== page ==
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House Passes $600 Million Increase in National Science Foundation Budget

House Passes $600 Million Increase in National Science Foundation Budget July 27, 2007 --The U.S. House of Representatives passed an appropriations bill that would increase funding for the National Science Foundation (NSF) by nearly $600 million or 10 percent to $6.5 billion in fiscal year 2008.  The bill would put NSF on track to double its budget in less than 10 years.

Funding for NSF is included in the Commerce, Justice, and Science Appropriations Act that passed the House by a vote of 281 to 142 on July 26.  Two days before the vote, the White House Office of Management and Budget issued a Statement of Administration Policy saying that the President would veto the bill if it is presented to him. The Administration “strongly opposes” the bill because it “includes an irresponsible and excessive level of spending and includes other objectionable provisions.”

Regarding the National Science Foundation, the Statement of Administration Policy says, “the Administration supports neither the additional $72 million above the [President’s budget] request allocated to NSF education programs that lack proven effectiveness, nor [Appropriations Committee] report language that seeks to allocate funds away from the NSF research programs that most directly contribute to America’s economic competitiveness.”

Although the House passed the appropriations bill by a large majority, the margin of victory was several votes short of the number needed to override the threatened veto.  If the bill is vetoed, funding for NSF and other science agencies could be reduced in a subsequent bill.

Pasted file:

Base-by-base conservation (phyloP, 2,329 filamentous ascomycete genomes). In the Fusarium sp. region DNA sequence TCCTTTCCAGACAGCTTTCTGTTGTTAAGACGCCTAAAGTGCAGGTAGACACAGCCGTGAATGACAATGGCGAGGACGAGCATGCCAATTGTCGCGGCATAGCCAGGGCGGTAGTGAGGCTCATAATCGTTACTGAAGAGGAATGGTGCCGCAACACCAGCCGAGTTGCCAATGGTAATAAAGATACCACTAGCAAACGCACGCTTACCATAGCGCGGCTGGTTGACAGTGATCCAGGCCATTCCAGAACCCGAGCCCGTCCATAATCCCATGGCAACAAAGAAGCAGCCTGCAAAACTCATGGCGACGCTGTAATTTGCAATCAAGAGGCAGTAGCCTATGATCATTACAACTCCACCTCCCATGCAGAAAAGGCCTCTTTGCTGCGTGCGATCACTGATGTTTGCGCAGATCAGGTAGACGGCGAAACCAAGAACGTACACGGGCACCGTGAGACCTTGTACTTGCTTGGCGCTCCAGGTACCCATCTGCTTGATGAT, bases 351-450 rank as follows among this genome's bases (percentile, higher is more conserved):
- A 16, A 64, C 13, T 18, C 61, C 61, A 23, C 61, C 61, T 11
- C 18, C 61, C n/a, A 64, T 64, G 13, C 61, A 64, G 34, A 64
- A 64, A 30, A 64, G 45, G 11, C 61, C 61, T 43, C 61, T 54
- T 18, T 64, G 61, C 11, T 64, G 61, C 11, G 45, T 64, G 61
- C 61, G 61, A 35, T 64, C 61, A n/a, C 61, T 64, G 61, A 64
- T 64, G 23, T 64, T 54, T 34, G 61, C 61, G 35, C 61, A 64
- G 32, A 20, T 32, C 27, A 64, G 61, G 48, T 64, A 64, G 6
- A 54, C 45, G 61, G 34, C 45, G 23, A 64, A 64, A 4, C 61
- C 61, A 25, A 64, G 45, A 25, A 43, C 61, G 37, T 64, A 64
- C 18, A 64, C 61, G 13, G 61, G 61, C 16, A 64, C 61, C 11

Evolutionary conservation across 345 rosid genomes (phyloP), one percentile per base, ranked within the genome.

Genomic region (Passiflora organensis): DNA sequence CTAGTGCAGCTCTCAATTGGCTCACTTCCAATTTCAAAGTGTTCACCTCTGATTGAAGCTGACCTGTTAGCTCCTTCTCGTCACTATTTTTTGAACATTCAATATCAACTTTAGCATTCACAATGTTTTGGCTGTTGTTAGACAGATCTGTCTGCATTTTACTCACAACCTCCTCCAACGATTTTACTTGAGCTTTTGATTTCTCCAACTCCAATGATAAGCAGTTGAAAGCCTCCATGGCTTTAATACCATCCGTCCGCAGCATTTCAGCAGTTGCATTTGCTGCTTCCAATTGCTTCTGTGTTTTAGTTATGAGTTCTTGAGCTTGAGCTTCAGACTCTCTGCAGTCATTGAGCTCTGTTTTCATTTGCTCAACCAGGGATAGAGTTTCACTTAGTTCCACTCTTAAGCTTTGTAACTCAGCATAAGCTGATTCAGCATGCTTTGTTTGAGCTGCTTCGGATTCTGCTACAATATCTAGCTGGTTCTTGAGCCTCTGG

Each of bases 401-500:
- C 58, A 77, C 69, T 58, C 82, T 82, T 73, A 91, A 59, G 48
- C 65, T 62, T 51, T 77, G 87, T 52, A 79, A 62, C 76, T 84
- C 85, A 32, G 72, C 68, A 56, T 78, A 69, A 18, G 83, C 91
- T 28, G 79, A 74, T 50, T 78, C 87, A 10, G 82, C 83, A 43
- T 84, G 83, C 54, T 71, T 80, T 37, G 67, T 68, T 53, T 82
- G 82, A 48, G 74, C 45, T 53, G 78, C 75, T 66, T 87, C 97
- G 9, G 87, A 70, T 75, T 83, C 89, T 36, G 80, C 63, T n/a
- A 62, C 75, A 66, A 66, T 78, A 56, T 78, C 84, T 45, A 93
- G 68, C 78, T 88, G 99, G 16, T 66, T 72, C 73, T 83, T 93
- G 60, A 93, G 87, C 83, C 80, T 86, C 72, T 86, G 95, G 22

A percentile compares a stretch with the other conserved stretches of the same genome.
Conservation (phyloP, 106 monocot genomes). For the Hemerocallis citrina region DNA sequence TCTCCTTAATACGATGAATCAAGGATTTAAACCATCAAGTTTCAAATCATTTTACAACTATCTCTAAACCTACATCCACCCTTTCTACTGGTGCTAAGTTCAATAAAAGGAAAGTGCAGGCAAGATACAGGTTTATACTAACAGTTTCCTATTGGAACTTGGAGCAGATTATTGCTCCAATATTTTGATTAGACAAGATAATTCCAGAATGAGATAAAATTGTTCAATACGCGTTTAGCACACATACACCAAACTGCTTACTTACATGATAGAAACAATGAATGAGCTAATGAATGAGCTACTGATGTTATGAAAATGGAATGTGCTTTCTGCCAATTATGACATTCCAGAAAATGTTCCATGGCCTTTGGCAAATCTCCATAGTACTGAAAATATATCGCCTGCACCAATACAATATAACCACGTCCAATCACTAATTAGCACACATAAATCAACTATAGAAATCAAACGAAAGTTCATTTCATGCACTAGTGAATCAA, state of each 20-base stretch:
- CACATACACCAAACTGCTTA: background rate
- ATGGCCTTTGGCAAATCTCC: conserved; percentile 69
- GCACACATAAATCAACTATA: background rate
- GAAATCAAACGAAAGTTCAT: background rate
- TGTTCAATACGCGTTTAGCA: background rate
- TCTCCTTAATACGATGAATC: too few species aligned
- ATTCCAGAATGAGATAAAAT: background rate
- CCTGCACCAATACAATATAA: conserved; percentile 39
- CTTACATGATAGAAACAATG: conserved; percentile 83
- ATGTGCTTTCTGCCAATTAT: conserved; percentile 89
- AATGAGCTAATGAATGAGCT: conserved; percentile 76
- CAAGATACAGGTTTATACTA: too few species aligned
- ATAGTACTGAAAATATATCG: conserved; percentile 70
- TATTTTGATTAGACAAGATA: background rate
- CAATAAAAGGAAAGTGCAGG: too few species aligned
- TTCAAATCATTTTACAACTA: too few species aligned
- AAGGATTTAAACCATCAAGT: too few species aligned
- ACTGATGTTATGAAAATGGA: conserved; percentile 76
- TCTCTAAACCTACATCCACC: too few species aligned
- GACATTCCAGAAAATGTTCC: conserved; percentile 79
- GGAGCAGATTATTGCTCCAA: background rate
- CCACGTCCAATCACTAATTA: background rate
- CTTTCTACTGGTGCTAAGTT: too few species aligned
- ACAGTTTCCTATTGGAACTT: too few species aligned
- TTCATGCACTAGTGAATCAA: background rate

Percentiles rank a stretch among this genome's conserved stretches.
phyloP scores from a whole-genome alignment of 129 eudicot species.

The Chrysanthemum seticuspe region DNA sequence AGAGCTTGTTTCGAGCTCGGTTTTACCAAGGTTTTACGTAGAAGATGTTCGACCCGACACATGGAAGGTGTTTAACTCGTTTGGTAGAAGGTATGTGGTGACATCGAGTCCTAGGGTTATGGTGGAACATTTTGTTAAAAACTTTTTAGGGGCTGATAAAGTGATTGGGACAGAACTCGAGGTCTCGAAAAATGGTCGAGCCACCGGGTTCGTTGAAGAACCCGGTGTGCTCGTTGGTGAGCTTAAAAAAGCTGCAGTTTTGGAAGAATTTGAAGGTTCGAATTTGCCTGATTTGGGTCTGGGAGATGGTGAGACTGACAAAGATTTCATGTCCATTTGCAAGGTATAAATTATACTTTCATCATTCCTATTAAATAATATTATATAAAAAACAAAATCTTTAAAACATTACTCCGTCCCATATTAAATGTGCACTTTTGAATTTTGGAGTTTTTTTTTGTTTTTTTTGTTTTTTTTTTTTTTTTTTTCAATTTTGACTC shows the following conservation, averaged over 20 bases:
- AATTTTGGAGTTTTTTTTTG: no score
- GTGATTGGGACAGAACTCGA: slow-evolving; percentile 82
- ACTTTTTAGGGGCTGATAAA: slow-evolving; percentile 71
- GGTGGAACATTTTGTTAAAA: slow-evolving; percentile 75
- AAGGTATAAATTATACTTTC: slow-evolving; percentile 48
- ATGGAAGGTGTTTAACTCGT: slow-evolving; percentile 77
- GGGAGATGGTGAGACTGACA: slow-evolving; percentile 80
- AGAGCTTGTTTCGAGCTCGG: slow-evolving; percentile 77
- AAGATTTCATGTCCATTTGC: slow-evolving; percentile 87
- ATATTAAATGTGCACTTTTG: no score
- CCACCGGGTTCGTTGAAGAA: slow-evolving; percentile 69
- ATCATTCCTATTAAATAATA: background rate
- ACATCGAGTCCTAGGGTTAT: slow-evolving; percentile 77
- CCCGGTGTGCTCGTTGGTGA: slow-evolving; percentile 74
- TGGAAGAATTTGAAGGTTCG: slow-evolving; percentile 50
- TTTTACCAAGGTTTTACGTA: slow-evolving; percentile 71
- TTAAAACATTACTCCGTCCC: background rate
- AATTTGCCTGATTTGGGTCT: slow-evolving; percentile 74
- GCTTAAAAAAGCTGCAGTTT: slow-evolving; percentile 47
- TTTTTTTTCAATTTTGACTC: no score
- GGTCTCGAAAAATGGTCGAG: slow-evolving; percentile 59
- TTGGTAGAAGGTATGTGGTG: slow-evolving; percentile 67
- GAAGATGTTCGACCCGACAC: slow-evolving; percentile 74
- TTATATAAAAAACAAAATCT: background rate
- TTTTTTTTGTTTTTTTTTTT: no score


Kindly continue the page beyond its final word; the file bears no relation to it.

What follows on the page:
The National Science Foundation got off to a good start in the FY 2008 appropriations process.  President Bush proposed increasing the NSF budget by $513 million or 8.7 percent to $6.4 billion as part of his American Competitiveness Initiative.

The Senate Appropriations Committee approved a bill that would increase the NSF budget by $637 million or 10.8 percent to $6.55 billion in FY 2008.  The full Senate is expected to vote on the bill within the next two months and then a conference committee will be appointed to reach a compromise between the House and Senate versions of the bill.

The House and Senate appropriations bills and the President’s budget request would provide similar funding levels for NSF except for Education and Human Resources (EHR) programs, which have strong bipartisan support in Congress.  The President’s budget request would increase funding for EHR by 7.5 percent in FY 2008.  The House appropriations bill would increase EHR funding by approximately 18 percent and the Senate bill would increase EHR funding by approximately 22 percent.

NSF has fared well at each stage in the appropriations process so far.  The President proposed a substantial increase in funding for NSF in FY 2008.  The House appropriations bill would increase funding for NSF above the level proposed by the President.  The Senate appropriations bill would increase funding above the level passed by the House.  The final funding level for NSF remains uncertain, especially if Congress is unable to override the threatened veto of the House appropriations bill.

Craig Schiffries, Ph.D.
Director of Science Policy and Senior Scientist
National Council for Science and the Environment
1707 H Street, NW, Suite 200
Washington, D.C. 20006
Tel: 202-530-5810

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